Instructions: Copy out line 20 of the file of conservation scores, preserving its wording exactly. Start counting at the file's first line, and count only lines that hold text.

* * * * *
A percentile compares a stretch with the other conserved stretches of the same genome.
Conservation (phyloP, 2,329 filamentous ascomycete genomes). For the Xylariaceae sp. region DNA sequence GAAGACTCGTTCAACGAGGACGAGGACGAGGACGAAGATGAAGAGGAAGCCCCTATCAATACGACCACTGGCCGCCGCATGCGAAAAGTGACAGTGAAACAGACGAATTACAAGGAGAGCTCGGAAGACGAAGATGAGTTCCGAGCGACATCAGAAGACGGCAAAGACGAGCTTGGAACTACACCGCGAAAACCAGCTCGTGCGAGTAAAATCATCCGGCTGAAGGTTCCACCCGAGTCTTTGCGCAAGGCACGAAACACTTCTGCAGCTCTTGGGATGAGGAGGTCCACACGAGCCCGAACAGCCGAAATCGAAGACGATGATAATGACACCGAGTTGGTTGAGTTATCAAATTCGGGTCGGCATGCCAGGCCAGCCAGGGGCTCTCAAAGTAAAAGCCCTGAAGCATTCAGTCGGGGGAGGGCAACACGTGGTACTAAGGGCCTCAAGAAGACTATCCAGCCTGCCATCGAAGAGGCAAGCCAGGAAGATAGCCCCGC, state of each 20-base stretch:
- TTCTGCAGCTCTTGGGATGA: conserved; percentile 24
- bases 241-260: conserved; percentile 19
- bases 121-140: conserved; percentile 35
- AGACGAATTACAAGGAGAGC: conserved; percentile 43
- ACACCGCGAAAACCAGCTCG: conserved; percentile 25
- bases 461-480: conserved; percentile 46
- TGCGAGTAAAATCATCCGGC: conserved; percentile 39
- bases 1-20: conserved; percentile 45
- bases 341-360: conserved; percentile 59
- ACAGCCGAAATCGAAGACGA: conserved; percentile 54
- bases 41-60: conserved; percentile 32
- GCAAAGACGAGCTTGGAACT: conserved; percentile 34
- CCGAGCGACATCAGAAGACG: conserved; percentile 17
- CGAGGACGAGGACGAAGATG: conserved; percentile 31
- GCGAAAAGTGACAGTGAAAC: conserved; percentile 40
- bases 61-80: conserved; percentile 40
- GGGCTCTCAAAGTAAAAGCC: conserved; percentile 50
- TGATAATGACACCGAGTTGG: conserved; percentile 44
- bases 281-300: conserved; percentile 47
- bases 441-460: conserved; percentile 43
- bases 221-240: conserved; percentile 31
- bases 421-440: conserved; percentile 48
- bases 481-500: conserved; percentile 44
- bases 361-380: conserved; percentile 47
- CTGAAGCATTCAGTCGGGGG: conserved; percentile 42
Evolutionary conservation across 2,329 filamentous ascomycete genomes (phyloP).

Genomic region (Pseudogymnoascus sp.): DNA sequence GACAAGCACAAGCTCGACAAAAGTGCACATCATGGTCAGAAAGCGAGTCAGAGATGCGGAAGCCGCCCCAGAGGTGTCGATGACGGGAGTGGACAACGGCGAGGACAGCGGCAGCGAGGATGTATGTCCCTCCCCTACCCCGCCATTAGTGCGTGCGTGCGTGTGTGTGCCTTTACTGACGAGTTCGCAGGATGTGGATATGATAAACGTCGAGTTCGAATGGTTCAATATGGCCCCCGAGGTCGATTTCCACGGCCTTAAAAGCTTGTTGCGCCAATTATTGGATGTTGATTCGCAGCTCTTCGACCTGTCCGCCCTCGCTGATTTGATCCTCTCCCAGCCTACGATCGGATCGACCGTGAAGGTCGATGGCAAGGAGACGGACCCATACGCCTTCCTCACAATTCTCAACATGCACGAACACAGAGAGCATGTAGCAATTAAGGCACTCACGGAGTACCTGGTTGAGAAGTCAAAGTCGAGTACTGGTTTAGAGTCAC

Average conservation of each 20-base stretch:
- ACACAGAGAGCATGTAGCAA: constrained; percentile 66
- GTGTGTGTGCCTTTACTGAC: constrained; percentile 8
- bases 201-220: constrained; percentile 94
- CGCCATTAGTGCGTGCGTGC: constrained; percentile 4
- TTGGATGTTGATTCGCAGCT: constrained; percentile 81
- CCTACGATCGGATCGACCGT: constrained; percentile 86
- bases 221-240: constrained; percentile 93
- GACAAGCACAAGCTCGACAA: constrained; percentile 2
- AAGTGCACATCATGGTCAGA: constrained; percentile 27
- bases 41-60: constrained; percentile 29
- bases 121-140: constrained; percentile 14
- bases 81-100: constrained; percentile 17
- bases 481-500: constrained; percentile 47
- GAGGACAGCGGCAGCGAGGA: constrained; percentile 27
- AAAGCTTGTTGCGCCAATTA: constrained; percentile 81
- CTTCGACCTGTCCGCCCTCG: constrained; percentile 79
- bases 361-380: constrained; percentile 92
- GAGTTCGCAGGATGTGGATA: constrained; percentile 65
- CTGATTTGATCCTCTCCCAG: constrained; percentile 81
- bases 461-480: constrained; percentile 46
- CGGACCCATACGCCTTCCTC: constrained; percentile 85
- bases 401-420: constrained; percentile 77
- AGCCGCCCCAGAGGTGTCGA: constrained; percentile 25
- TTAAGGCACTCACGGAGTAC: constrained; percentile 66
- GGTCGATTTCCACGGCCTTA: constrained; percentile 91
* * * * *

- TGATAATGACACCGAGTTGG: conserved; percentile 44